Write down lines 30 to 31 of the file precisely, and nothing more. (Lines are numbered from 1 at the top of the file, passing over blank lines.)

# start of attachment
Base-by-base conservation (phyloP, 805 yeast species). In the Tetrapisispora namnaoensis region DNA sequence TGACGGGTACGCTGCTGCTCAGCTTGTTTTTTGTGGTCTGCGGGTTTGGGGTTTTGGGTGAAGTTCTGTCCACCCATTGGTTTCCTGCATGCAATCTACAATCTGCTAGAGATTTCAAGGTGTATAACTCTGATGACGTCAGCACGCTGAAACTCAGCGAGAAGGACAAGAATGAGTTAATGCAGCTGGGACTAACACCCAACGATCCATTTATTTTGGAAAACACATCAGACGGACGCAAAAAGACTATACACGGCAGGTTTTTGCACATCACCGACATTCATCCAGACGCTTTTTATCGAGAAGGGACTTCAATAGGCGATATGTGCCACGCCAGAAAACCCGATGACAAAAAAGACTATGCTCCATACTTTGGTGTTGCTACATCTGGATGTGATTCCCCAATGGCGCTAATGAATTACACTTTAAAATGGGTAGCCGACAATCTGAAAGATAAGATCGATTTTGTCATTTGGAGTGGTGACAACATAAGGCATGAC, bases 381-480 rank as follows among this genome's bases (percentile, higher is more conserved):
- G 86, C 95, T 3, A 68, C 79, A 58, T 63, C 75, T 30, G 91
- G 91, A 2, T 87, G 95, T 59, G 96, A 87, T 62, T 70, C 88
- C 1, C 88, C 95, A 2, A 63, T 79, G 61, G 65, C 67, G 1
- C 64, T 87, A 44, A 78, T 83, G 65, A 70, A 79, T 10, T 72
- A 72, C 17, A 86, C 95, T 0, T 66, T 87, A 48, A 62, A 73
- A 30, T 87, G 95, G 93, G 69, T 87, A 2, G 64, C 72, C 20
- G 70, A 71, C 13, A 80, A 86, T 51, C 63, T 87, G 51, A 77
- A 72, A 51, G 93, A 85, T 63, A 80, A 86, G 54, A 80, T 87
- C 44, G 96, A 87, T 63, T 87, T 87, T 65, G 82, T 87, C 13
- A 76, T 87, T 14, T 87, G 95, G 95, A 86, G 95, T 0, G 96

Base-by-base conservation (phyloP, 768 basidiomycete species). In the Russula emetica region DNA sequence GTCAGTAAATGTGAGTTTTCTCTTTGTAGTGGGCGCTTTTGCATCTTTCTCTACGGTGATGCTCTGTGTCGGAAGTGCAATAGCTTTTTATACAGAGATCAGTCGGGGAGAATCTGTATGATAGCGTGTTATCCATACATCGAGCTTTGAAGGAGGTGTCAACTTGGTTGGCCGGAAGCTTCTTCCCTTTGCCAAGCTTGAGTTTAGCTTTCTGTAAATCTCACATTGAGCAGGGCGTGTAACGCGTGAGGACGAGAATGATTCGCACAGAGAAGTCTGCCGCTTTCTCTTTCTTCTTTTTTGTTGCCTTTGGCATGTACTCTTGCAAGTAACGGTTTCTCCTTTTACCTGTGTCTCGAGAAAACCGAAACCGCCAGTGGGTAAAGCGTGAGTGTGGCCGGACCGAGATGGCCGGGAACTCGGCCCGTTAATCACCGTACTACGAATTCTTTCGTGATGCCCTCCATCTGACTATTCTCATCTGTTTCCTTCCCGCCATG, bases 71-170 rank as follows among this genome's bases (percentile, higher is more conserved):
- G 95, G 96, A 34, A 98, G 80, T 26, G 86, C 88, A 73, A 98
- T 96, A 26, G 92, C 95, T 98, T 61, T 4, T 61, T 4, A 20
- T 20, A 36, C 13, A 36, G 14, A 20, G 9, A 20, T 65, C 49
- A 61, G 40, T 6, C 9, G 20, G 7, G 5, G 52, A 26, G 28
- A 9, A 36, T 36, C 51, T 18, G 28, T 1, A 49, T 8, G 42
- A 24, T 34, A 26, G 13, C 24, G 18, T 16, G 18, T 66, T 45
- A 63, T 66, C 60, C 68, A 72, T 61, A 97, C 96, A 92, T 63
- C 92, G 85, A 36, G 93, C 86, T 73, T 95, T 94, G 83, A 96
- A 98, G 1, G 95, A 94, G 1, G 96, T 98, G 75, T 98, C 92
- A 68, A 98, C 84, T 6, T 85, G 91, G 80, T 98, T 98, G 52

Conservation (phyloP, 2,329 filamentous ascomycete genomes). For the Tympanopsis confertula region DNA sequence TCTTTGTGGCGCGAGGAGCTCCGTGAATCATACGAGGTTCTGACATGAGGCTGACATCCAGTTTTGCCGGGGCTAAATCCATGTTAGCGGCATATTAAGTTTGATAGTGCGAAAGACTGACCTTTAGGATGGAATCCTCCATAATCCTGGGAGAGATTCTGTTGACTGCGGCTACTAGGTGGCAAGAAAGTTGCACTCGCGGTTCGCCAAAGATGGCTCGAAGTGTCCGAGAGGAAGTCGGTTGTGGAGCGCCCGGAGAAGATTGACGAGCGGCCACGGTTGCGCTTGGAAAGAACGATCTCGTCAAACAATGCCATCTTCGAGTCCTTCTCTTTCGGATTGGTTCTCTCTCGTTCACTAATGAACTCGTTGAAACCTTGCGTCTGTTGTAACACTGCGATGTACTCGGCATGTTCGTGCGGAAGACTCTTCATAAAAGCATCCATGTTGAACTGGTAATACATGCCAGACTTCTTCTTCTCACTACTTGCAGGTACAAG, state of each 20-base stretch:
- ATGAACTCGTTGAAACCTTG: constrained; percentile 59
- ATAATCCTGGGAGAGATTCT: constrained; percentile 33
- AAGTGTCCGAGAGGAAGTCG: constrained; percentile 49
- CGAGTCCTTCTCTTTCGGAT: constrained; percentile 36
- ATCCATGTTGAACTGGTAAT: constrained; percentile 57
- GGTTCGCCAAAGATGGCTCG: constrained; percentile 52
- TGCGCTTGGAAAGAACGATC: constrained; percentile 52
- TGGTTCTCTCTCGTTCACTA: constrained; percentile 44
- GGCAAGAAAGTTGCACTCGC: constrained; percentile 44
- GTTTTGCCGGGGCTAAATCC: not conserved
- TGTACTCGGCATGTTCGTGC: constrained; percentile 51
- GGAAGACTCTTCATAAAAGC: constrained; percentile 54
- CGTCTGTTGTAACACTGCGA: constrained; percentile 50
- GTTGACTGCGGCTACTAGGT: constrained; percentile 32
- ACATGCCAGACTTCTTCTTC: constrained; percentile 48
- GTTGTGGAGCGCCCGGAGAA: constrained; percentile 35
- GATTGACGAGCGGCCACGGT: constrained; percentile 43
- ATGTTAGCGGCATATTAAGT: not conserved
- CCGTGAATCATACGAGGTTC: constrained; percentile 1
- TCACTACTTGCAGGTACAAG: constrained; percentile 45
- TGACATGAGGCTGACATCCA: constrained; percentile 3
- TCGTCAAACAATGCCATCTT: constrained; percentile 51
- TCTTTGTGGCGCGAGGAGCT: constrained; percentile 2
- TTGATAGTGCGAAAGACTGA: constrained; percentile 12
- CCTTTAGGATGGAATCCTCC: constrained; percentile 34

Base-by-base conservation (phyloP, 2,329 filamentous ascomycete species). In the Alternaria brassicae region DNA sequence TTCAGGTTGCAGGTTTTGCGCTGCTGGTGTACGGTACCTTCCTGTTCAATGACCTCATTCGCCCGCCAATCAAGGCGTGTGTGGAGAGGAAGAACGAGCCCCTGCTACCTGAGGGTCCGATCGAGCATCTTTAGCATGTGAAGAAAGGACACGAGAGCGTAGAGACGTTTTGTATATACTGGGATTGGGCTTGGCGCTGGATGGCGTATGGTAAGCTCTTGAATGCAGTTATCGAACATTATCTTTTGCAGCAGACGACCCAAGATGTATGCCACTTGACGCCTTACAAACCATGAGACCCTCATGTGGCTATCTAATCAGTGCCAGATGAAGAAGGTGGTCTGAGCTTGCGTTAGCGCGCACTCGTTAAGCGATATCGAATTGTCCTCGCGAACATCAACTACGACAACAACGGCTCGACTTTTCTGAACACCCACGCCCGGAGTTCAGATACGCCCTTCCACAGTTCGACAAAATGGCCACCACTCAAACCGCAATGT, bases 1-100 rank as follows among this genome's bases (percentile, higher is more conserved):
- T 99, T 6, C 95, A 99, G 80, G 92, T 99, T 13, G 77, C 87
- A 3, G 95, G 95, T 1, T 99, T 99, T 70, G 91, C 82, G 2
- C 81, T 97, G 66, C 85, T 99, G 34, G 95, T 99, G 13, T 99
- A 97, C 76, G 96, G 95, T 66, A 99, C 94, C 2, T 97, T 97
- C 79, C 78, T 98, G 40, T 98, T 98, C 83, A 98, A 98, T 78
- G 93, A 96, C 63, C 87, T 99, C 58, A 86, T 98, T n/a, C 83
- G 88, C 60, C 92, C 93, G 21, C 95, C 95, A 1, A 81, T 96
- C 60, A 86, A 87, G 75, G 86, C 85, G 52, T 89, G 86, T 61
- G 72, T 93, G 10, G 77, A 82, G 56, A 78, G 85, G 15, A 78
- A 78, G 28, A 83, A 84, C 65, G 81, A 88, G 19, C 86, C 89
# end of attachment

- TGCGCTTGGAAAGAACGATC: constrained; percentile 52
- TGGTTCTCTCTCGTTCACTA: constrained; percentile 44